The Post-mortem

Steve Turnbull (Smooth Satin, 1st):  "Someone said, 'watch the second quarter, they always back off' ... when Yulestar came up, it just topped it off then, because at least I knew he'd keep going.

"Tonight, when I pulled him out, he was balanced, I pulled the plugs and he just gave me his all."

Brian Hancock (Courage Under Fire, 2nd):  "I made a decision (to go for the lead) and the horse stood up to that.  When I led, I thought, this is it ... this is my Miracle Mile.  All along, the only horse that I thought could sit and do me was the winner."

Peter Jones (Yulestar, 3rd): "I got around in pretty good time.  Brian eased off the gas a bit and I was bloody lucky to get around them that quickly, which helped a lot.

"For a few strides at the top of the straight, I thought maybe I was going to win, but then Courage Under Fire had me covered."

John Justice (Shakamaker, 4th):  "I was feeling very frustrated going into the last lap when there was no-one making a move but, unfortunately, I couldn't do anything about it."

Colin De Filippi (Kym's Girl, 5th):  "When I got out into the one-one, I thought, well, this is good so far if nothing else moves, but then, when Yulestar came around, I thought, this is going to make it hard unless they keep going.  Then I heard the 32 quarter come up and that took care of us."

Barry Purdon (Holmes DG, last):  "I'm not going to make excuses.  I was very happy with him going into the race.

"He was jogging down the back, but he got dropped when they sprinted very hard around the last bend.

"There was room there for me if the horse was going good enough."

The Breeders

Smooth Satin became the first New South Wales-bred pacer in 19 years to win the State's signature race.

In winning the 36th Miracle Mile, Smooth Satin also ended a New Zealand breeding dominance on the sprint.

New Zealand-bred pacers had won nine of the 10 previous Miracle Miles, with the sequence interrupted by Norms Daughter's June victory in 1996.

Not since Gundary Flyer's triumph in the 1982 edition, had a NSW-bred pacer won the race, and there was nobody prouder than Golden Gait Stud's Wayne and Anne Lamb.

The Lambs bred Smooth Satin as a result of a mating between their top stallion Stature and Seafield Ivy.

"This is an enormous boost for the New South Wales breeding industry," Wayne Lamb declared.  "It shows that we can breed top horses despite what all the pessimists say."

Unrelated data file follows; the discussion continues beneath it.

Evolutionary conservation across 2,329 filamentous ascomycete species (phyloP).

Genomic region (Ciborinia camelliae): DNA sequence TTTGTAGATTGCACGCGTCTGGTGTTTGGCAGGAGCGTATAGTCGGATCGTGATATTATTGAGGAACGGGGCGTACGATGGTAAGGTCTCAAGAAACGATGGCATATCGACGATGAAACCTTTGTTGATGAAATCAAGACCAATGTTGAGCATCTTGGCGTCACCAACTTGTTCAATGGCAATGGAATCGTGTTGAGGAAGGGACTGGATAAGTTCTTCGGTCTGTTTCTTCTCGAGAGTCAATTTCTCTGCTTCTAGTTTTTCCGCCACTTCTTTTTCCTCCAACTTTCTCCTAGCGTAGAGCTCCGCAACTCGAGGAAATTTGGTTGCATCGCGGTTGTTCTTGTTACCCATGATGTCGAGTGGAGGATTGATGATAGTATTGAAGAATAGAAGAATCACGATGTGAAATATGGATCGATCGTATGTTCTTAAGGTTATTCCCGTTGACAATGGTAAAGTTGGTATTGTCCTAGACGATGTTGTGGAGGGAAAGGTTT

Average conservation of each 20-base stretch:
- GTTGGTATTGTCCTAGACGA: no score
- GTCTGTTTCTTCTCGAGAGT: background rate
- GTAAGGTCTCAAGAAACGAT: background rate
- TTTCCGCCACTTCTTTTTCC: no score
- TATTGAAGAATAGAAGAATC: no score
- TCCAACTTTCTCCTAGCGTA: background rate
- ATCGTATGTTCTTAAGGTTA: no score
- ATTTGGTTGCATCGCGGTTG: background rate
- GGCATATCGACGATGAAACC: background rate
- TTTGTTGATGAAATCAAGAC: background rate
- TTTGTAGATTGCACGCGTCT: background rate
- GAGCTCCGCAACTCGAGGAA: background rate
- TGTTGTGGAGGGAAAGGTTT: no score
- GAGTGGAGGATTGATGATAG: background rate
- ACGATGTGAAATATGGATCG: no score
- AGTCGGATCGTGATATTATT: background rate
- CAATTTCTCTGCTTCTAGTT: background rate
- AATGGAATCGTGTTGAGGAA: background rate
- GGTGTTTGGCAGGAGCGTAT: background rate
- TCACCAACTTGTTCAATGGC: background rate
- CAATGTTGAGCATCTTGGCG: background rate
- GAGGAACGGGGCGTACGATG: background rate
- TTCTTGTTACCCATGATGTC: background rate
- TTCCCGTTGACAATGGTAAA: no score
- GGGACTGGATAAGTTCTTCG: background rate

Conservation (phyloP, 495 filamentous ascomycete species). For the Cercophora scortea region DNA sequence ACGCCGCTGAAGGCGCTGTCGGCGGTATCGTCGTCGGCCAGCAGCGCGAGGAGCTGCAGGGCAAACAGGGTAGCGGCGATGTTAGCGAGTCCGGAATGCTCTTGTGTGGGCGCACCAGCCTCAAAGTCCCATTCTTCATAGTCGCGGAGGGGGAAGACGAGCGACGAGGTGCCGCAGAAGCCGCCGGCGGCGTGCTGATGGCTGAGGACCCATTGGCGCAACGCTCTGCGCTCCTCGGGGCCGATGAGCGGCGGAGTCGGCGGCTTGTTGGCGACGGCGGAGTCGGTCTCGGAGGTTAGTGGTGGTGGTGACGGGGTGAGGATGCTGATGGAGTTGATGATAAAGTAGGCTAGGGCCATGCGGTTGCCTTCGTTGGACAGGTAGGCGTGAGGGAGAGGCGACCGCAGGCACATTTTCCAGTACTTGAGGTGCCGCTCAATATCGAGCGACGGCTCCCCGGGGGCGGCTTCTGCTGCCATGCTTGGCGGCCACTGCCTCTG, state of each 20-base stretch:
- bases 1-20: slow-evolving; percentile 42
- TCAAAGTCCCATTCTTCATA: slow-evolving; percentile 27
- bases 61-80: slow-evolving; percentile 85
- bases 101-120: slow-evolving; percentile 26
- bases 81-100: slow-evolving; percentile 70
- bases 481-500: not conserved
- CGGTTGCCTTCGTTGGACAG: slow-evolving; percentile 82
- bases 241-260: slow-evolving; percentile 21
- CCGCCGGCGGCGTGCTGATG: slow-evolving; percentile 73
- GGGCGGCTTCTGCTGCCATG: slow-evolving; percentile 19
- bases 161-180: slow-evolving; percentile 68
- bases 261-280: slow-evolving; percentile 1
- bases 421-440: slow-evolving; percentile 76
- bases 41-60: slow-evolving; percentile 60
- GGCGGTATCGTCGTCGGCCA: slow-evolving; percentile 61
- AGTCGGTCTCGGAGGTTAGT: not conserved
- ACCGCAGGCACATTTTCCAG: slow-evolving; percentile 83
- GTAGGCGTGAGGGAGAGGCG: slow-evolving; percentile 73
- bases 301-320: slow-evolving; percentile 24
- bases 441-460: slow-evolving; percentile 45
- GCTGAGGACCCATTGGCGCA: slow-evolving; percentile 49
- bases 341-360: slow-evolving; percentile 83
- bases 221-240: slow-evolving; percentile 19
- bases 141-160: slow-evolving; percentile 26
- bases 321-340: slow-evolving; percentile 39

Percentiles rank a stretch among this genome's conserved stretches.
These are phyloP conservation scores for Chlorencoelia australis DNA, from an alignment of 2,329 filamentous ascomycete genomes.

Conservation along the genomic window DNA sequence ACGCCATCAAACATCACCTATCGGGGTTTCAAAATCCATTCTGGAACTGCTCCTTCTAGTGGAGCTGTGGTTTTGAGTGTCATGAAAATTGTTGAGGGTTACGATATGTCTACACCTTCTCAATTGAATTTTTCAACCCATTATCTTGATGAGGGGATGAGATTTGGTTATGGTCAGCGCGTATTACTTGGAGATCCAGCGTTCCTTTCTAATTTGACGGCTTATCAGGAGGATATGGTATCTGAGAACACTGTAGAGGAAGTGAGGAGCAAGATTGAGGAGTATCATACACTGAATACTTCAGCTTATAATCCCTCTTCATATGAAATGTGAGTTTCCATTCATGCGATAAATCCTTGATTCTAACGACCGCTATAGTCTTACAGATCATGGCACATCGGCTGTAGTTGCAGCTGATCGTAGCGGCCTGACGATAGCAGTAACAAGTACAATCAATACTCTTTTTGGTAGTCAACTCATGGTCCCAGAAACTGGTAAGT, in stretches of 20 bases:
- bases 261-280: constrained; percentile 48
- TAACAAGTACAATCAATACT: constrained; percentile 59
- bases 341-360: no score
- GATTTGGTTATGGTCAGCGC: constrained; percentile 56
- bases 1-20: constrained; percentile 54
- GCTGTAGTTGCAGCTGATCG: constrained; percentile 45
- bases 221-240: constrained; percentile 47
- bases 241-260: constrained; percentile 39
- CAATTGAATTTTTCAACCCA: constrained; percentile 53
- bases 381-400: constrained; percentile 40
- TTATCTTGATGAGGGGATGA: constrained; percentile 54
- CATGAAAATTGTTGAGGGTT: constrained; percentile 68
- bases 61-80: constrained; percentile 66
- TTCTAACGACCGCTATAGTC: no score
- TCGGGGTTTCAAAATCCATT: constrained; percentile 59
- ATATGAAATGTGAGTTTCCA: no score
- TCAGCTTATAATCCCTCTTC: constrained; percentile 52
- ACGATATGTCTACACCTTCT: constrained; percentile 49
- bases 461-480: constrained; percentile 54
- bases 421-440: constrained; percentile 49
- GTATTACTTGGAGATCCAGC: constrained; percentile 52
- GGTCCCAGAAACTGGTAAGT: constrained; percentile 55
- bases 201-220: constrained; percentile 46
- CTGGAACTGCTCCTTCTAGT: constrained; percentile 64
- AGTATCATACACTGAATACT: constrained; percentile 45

Smooth Satin fetched $8,000 at the 1998 Australian Pacing Gold yearling sale in Sydney.

"He was the pick of my yearlings that year," Lamb said.  "I wanted $10,000 for him, but I always go to the sales to sell, so I had to let him go for a bit less."

Golden Gait Stud will offer a brother to Smooth Satin at next year's Australian Pacing Gold in Sydney on March 10.

The Future

Now that he has announced his arrival on the Australasian Grand Circuit in no uncertain terms, Smooth Satin is poised for a long and potentially distinguished career at harness racing's highest level.

Kept under wraps at the insistence of owner Laurie Paton, Smooth Satin missed the opening two Grand Circuit legs in Brisbane.

"It has always been my dream to have a Miracle Mile runner and I didn't want to do anything that might jeopardise those chances," Paton said.

"I've always been hesitant to say that he would measure up but, after the Miracle Mile, there is no doubt about that now.

"Smooth Satin has taught me a lot about racing.  We now know that we can't come to the races and expect the horse to win every time.

"It's a tough league out there."

As a sign of Paton's new-found confidence, Smooth Satin will back up along with four other Miracle Mile runners in the $100,000 Teuer Memorial at Bankstown on Saturday night.

However, as of this week, there is next to no chance of Smooth Satin competing in the $150,000 Ben Hur at Harold Park next week.

Ultimately, the 2002 Inter Dominion in Sydney will be Smooth Satin's target.

If there's a detour along the way, the Victoria Cup promises to be a target race.